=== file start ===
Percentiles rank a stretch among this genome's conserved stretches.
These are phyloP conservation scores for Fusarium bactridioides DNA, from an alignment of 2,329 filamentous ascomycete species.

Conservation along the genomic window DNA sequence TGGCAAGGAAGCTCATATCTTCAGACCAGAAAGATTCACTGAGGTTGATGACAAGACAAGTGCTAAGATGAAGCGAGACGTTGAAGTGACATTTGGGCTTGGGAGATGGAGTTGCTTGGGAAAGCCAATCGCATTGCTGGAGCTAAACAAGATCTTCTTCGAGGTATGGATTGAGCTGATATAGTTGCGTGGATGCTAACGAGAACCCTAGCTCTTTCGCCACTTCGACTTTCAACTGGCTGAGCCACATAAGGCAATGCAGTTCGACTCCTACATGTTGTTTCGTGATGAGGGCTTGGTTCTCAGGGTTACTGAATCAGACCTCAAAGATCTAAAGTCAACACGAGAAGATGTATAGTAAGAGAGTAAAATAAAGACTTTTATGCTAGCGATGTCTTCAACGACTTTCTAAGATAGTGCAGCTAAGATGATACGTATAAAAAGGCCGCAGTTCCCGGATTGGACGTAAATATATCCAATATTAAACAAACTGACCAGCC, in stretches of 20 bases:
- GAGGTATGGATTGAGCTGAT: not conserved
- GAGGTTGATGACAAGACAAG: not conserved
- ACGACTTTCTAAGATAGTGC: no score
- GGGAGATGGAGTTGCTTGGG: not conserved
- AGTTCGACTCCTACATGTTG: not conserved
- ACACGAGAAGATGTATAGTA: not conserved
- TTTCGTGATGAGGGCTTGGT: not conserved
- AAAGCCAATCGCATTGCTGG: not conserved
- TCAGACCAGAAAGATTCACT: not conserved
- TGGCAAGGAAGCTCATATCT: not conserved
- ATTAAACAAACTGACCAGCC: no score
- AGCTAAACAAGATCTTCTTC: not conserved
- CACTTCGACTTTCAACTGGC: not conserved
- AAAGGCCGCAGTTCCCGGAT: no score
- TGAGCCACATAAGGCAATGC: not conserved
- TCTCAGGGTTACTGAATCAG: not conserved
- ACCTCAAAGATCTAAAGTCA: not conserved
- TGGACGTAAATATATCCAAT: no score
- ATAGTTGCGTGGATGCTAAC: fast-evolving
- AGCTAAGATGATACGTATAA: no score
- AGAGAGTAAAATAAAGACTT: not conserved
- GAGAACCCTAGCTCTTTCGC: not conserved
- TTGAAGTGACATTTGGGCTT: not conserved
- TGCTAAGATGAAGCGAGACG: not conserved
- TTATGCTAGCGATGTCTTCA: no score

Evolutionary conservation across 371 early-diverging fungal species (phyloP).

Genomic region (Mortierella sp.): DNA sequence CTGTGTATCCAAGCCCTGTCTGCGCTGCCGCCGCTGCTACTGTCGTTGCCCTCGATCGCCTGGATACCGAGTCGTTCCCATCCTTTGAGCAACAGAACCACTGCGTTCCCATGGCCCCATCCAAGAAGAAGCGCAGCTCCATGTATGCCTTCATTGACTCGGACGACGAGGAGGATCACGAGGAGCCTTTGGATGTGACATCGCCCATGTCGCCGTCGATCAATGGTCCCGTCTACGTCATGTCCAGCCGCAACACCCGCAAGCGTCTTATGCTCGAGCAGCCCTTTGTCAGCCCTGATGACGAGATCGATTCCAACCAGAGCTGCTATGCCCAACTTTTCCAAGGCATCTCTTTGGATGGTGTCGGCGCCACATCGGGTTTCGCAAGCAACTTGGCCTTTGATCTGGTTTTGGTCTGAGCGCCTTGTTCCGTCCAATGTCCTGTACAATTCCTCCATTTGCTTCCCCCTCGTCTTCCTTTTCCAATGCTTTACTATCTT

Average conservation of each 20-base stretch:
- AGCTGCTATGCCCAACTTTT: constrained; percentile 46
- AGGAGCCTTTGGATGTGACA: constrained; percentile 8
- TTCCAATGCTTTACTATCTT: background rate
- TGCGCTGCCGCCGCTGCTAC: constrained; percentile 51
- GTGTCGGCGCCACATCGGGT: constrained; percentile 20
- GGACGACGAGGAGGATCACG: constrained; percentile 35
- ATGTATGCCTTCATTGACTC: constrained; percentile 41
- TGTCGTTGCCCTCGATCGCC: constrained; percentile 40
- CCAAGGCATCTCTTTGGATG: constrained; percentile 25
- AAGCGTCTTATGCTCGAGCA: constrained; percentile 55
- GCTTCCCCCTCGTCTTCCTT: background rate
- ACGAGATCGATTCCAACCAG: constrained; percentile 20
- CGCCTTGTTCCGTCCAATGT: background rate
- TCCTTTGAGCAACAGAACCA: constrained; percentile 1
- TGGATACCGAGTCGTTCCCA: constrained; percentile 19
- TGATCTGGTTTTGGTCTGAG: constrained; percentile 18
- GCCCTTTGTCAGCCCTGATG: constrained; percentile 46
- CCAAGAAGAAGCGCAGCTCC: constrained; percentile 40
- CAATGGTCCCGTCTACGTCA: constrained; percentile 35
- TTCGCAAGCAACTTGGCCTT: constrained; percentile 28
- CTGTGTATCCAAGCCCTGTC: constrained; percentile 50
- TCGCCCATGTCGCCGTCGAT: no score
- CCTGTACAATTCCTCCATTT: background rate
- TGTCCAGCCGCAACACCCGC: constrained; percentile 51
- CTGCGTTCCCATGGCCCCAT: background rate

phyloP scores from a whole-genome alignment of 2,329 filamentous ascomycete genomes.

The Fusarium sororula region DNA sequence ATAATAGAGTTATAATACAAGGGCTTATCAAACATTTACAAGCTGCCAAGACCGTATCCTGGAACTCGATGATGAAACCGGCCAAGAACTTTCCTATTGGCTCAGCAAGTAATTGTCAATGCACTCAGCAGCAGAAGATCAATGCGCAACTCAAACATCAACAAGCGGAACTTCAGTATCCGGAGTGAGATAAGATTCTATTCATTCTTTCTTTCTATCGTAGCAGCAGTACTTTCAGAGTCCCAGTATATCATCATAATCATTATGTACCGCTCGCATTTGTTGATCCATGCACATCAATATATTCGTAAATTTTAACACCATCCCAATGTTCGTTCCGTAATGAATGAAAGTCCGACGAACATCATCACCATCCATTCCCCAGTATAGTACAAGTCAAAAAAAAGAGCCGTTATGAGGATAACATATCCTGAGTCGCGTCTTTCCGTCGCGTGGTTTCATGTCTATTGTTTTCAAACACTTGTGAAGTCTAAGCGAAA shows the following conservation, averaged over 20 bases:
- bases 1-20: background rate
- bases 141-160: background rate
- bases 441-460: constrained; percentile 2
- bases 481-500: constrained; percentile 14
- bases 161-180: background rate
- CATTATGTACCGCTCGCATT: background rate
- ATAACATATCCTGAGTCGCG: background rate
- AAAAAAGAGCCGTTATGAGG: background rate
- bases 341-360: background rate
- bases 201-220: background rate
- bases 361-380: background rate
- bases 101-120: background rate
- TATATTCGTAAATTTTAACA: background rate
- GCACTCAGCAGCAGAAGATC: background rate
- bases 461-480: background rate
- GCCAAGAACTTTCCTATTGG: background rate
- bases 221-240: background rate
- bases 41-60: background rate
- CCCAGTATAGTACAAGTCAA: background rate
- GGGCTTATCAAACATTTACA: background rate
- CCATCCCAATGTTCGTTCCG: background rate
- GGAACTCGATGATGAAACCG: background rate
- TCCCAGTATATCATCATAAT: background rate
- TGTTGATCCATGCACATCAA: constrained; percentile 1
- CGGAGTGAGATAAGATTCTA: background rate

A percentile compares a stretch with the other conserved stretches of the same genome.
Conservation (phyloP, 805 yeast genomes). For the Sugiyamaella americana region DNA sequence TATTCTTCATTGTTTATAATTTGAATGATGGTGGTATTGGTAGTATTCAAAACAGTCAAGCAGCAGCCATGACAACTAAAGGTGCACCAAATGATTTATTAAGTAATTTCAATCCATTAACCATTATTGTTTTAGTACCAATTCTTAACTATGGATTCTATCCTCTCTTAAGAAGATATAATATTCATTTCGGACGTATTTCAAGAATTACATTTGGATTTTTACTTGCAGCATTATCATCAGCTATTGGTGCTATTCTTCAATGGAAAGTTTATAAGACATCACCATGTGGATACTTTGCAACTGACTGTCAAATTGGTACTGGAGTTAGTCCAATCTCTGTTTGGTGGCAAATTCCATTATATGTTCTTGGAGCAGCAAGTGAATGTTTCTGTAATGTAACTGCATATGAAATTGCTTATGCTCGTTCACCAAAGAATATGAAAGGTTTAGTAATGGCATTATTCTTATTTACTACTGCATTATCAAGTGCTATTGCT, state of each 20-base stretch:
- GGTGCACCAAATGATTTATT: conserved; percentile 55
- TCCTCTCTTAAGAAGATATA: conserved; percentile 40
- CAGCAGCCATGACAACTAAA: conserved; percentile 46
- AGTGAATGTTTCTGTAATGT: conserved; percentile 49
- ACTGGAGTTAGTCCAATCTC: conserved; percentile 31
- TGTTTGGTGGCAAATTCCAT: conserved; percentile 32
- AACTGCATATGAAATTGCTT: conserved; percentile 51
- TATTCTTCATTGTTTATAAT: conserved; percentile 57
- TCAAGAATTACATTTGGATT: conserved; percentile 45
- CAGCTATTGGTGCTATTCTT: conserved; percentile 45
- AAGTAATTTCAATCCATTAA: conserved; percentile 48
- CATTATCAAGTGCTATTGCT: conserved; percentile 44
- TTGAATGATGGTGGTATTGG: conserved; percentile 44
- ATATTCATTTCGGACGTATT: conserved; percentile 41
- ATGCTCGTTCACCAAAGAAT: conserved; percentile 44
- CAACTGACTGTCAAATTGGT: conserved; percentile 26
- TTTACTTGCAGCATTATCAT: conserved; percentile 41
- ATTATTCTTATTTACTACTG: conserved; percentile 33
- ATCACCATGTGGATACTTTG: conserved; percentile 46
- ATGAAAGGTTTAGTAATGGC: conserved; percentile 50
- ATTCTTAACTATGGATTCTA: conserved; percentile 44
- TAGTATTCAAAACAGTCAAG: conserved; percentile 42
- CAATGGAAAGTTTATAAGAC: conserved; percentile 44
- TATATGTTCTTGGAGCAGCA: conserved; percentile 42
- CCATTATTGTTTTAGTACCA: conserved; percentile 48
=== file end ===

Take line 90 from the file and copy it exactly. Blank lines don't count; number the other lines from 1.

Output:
- ACTGGAGTTAGTCCAATCTC: conserved; percentile 31